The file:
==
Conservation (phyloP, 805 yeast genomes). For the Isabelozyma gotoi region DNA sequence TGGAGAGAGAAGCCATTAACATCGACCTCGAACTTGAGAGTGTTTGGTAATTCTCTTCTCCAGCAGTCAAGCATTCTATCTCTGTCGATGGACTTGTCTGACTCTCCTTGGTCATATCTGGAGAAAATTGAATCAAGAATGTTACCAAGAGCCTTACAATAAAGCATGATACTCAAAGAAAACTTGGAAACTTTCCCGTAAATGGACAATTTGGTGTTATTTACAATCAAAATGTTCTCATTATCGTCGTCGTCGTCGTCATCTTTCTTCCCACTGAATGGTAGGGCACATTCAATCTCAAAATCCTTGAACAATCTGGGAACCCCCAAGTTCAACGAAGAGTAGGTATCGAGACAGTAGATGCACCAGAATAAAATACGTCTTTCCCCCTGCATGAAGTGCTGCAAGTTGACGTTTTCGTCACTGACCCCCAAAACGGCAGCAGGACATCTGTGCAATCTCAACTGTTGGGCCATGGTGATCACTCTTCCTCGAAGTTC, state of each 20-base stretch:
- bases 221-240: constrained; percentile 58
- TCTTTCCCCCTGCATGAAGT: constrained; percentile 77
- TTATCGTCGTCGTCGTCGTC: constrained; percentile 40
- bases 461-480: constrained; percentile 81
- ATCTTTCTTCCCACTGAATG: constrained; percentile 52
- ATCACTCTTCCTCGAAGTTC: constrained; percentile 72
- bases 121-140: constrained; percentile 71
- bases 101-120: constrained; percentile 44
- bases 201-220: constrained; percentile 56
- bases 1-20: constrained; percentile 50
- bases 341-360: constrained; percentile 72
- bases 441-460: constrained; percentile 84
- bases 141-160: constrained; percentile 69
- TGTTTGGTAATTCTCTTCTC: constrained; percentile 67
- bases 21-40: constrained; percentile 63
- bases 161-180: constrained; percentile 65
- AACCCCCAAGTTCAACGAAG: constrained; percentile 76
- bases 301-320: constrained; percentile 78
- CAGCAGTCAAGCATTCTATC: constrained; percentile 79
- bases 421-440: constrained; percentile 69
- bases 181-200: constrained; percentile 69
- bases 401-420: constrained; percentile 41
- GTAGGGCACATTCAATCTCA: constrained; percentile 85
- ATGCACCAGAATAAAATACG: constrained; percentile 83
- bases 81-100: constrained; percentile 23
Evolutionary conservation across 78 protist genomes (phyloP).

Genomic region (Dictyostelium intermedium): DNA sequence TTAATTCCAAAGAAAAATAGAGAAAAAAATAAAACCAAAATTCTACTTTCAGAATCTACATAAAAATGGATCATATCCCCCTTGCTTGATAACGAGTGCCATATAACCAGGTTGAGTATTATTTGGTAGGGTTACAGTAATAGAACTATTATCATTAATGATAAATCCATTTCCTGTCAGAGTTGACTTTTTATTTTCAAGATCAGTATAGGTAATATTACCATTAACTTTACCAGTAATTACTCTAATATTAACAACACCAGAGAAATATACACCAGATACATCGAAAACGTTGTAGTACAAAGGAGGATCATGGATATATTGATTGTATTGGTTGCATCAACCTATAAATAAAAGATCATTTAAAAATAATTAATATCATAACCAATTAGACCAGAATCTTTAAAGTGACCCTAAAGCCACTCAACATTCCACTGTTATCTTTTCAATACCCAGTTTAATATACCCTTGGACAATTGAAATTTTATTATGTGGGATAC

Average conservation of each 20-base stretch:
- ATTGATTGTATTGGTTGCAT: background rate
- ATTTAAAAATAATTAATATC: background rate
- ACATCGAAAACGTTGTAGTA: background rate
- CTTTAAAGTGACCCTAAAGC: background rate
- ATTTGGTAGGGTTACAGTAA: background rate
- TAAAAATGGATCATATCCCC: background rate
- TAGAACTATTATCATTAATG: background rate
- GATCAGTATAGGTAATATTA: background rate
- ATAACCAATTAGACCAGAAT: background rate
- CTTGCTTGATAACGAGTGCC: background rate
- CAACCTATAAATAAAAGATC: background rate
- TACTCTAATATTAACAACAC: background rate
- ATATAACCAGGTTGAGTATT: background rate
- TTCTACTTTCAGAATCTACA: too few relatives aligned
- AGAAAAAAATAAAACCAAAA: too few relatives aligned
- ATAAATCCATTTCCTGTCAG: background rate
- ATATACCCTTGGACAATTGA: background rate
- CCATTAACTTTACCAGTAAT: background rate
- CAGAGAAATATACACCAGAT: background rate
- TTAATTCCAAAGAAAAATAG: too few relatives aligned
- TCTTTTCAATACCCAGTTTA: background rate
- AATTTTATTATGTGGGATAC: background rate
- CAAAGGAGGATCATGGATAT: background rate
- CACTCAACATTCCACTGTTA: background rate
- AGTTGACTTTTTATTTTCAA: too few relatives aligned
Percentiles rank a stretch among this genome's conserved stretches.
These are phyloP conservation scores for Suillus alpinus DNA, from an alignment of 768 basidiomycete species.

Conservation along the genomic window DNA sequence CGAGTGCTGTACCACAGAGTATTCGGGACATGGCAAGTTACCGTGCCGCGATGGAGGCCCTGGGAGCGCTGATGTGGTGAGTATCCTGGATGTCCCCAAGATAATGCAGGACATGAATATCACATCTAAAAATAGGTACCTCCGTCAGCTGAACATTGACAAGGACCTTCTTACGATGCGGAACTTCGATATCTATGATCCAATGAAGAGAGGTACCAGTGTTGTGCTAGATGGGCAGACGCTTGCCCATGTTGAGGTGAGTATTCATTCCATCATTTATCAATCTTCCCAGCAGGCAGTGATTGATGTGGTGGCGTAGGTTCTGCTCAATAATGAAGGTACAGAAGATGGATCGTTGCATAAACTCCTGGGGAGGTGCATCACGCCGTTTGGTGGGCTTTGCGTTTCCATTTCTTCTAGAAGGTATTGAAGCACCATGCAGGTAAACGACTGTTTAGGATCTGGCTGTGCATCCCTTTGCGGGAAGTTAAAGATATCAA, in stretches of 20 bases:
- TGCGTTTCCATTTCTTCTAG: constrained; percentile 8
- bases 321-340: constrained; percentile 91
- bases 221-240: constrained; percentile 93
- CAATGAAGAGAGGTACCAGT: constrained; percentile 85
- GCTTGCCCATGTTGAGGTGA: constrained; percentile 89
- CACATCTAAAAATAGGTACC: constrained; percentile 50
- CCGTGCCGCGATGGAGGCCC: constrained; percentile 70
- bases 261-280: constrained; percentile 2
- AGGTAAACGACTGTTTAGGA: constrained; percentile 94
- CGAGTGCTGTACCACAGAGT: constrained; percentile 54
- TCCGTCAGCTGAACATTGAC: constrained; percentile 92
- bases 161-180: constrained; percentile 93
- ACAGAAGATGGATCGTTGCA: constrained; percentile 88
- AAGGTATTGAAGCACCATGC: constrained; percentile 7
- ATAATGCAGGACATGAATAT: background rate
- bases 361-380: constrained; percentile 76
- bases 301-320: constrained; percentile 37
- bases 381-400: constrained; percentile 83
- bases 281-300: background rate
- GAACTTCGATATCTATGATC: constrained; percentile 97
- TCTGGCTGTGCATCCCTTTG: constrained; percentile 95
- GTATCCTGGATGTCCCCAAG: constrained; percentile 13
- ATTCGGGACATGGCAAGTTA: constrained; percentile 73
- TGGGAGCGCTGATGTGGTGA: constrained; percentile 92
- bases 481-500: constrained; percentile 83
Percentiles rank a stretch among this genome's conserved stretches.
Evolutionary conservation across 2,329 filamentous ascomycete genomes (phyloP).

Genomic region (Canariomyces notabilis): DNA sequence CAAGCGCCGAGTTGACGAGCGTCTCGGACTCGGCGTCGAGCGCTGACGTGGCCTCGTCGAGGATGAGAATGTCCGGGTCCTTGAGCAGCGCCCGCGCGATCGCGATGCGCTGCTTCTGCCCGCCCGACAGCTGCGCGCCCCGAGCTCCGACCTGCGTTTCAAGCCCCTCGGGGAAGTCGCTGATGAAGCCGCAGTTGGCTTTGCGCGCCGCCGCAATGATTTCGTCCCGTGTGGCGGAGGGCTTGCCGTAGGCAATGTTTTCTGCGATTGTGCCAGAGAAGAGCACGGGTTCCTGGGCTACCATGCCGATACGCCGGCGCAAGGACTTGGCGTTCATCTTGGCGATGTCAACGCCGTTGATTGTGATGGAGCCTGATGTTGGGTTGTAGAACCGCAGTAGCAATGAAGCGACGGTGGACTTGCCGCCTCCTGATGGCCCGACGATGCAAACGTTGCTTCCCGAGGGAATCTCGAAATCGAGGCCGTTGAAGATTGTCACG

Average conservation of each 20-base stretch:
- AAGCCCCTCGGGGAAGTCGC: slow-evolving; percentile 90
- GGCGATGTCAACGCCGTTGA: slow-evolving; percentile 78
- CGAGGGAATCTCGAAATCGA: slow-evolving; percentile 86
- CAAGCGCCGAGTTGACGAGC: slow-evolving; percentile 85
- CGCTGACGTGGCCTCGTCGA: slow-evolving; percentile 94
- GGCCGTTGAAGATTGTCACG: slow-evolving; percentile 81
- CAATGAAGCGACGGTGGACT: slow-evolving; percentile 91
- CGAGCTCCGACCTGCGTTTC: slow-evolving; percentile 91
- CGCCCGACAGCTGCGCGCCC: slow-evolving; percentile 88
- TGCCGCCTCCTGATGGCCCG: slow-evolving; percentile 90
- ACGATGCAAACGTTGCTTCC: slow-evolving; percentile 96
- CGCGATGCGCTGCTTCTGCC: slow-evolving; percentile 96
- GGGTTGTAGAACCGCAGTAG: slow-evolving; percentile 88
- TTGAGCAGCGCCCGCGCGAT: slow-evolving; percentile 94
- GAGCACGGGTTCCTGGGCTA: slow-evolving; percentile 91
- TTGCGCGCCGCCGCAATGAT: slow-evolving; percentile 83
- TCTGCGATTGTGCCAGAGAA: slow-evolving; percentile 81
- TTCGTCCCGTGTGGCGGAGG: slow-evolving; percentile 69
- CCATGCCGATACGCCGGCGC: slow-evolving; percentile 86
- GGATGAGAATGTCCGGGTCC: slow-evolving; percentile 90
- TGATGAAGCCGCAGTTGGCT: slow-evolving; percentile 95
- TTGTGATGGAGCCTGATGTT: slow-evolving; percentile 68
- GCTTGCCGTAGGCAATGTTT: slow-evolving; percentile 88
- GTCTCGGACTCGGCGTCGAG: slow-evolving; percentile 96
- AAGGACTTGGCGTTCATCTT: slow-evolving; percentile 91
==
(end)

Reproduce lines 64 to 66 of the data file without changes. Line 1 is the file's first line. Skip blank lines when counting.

- CCGTGCCGCGATGGAGGCCC: constrained; percentile 70
- bases 261-280: constrained; percentile 2
- AGGTAAACGACTGTTTAGGA: constrained; percentile 94